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Legally Required and Optional Standby Systems

Aug. 1, 2006
Emergency power systems (Art. 700) are at the top of the hierarchy of backup power systems. Legally required standby systems, which fall under Art. 701, hold the No. 2 spot. Optional standby systems (Art. 702) are third in the pecking order. Basically, their level of importance corresponds to the order in which they appear in the NEC. A system is legally required when any government agency having

Emergency power systems (Art. 700) are at the top of the hierarchy of backup power systems. Legally required standby systems, which fall under Art. 701, hold the No. 2 spot. Optional standby systems (Art. 702) are third in the pecking order. Basically, their level of importance corresponds to the order in which they appear in the NEC.

A system is legally required when any government agency having jurisdiction says it is. The rules that dictate what kinds of emergency loads are legally required are found in the locally adopted building code, such as the International Building Code or NFPA 101 Life Safety Code. Unlike emergency systems, legally required systems do not directly protect the lives of the public at large. They prevent shutting down specific loads — the loss of which would create hazards or impede rescue operations. Hospital communications systems, for example, fall under Art. 701 because evacuation instructions announced over the public address system are part of a rescue operation. Article 701 governs the installation, operation, and maintenance of such systems.

Legally required circuits and equipment supply illumination or power upon interruption of the normal electrical supply. They provide electric power to aid in firefighting, rescue operations, control of health hazards, and similar operations. They typically supply such loads as communications systems, ventilation and smoke removal systems, sewage disposal, lighting, and potentially dangerous industrial processes. Surprisingly enough, they might also include fire pumps and elevators, which many people automatically assume are emergency loads. The definition of “Legally Required Standby Systems” in 701.2 contains a Fine Print Note (FPN) that lists some of the items that might be a legally standby system…but be careful — FPNs are informational only [90.5(C)]. Don't depend on this FPN as a comprehensive list. Always consult the authority having jurisdiction (AHJ) and/or fire marshal to find out what's legally required — never guess.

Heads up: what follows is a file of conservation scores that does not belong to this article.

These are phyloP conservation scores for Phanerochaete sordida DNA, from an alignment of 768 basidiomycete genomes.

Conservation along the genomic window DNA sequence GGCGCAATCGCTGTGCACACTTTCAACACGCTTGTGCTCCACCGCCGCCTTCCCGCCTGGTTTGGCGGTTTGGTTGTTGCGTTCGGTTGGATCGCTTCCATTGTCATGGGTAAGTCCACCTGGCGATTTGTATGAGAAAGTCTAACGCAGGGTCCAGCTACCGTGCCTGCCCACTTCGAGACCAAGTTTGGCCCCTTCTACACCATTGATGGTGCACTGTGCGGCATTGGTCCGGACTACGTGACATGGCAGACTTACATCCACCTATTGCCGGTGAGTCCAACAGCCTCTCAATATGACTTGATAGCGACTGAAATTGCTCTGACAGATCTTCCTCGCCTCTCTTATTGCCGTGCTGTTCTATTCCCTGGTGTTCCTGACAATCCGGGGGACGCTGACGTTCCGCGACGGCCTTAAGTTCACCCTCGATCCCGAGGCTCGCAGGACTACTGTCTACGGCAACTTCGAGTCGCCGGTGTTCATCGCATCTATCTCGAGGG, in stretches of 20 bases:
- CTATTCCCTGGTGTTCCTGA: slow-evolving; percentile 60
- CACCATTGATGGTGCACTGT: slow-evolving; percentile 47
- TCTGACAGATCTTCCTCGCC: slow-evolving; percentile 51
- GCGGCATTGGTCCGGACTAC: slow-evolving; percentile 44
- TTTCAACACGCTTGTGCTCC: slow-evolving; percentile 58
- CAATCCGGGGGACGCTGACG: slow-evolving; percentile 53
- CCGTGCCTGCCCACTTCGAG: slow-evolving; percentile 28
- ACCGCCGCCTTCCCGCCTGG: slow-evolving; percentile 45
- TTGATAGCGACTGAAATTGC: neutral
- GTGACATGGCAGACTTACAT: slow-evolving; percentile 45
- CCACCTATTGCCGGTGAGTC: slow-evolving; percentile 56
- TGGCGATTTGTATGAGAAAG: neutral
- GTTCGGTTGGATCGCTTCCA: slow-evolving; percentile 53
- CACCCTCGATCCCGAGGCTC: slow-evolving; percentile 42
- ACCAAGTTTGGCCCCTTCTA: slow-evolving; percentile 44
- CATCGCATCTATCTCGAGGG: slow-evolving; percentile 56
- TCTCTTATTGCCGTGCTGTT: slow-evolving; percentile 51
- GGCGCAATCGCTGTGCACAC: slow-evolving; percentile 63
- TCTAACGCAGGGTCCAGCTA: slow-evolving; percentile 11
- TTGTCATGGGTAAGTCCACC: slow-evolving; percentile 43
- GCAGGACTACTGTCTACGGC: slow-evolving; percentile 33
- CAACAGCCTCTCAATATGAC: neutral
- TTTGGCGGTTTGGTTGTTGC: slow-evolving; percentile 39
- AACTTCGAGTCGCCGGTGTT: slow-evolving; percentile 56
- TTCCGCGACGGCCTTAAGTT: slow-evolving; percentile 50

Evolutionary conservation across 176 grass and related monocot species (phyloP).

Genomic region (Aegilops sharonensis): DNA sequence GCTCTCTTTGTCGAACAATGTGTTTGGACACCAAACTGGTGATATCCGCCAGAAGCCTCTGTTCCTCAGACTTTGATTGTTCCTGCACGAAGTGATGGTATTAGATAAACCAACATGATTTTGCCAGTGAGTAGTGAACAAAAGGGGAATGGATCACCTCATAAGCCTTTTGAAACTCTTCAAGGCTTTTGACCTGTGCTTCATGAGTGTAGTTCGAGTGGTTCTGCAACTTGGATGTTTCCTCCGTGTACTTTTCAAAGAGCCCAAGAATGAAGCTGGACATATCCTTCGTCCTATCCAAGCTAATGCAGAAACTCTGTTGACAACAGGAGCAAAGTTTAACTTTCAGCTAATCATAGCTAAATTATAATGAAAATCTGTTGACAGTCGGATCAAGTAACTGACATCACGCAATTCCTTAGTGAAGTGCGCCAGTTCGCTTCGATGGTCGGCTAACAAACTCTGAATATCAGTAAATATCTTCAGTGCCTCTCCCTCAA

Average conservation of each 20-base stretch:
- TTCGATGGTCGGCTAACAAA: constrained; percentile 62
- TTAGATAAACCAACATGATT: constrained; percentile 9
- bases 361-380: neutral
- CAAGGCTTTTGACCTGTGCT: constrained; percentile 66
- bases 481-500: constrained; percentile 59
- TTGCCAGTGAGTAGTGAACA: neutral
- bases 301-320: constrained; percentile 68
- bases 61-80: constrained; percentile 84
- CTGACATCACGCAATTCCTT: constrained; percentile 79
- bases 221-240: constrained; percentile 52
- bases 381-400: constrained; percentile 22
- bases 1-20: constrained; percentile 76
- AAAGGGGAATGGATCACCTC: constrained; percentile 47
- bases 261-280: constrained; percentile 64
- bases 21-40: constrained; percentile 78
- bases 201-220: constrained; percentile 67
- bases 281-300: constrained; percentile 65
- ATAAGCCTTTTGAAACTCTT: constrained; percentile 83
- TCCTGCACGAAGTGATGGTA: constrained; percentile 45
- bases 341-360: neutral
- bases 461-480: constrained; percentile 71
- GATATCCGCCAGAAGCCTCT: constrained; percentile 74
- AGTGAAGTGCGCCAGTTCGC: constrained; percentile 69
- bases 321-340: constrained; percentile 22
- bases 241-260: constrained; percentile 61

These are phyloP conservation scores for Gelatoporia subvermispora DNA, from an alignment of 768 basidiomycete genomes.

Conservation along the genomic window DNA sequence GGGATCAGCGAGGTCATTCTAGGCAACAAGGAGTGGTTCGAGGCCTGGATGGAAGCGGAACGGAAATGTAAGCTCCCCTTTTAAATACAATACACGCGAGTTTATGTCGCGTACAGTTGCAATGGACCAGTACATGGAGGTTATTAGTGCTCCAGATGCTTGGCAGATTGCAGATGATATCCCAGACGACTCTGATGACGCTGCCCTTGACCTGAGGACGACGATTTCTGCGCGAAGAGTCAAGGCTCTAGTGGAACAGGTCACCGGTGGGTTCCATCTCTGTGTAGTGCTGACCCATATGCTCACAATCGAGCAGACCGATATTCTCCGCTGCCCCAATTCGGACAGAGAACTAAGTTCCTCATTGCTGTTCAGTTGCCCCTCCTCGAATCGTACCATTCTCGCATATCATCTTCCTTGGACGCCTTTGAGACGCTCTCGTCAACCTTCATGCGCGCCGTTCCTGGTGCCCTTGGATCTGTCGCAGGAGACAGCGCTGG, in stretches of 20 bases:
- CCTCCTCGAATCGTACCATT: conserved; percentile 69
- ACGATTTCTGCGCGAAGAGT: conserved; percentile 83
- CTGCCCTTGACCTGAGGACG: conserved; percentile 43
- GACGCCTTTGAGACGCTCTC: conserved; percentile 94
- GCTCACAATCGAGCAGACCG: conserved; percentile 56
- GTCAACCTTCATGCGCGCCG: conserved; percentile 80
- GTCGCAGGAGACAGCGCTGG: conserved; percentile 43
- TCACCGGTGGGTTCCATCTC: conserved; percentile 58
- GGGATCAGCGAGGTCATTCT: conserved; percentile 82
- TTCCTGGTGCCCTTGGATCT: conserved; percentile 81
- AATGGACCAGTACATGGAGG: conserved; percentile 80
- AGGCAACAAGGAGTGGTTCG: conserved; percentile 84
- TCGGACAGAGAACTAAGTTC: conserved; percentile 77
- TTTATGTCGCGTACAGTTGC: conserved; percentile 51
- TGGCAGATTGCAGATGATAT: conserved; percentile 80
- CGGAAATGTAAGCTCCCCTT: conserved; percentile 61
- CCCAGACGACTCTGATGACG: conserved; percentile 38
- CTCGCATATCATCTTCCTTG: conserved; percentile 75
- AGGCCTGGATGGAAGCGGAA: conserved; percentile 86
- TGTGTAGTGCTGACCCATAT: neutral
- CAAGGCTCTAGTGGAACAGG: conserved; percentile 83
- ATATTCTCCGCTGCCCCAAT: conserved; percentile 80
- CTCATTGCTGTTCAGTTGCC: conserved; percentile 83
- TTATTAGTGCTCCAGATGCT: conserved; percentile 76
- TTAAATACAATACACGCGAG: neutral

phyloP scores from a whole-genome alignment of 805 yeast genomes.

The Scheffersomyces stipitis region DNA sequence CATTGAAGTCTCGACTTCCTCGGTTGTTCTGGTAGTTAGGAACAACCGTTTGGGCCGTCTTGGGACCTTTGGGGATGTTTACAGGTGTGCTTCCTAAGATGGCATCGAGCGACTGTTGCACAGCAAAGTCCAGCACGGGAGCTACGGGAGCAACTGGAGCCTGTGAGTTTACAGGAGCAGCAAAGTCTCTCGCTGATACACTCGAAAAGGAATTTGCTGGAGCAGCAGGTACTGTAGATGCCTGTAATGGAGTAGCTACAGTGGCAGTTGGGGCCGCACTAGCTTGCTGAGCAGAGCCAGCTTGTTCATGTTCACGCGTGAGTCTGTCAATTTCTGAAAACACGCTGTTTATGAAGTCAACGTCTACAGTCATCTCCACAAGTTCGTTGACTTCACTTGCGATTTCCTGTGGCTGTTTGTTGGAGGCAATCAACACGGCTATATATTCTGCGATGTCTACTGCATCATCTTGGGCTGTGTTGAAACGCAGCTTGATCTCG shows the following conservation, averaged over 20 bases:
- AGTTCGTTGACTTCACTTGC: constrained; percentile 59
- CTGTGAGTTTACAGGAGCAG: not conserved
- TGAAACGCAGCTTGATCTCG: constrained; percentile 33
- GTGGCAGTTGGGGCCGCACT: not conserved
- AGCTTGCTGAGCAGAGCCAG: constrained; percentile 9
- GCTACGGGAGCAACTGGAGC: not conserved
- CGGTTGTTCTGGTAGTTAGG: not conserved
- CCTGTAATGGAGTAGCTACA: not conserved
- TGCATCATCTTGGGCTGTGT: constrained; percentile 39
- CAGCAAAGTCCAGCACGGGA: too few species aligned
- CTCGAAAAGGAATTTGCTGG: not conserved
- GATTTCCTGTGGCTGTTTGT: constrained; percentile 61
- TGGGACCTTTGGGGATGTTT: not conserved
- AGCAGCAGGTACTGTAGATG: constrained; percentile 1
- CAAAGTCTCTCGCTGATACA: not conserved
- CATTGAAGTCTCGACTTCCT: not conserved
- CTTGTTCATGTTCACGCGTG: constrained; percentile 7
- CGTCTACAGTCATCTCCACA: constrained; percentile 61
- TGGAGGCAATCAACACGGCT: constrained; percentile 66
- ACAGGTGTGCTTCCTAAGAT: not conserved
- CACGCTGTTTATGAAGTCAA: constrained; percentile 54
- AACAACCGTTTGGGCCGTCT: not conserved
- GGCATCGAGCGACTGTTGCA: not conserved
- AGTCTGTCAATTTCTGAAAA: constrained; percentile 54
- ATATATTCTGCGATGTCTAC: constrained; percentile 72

When it's optional. A standby power system is optional when it's not required by Art. 700 or Art. 701. These systems protect public or private facilities or property where life safety doesn't depend on the performance of the system. These systems are not required for rescue operations.

They may supply on-site generated power to selected loads automatically or manually. These are typically installed to provide an alternate source of power. This can be for a variety of facilities, including industrial and commercial buildings, farms, and even residences. They serve such loads as heating and refrigeration systems, data-processing systems, communications systems, and industrial processes. They may also serve any load that the customer considers important enough to warrant a backup system, but not important enough for a building code to require it, such as a break room refrigerator or that important coffee maker.

These systems may be permanently installed, or they may be arranged for a connection to a premises wiring system from a portable alternate power supply. A portable generator doesn't fall within the scope of Art. 702, unless the generator is connected to the premises wiring (Fig. 1).

It should come as no surprise that the AHJ must approve all equipment used in legally required systems [701.4]. What may surprise you is this same rule applies to optional systems [702.4].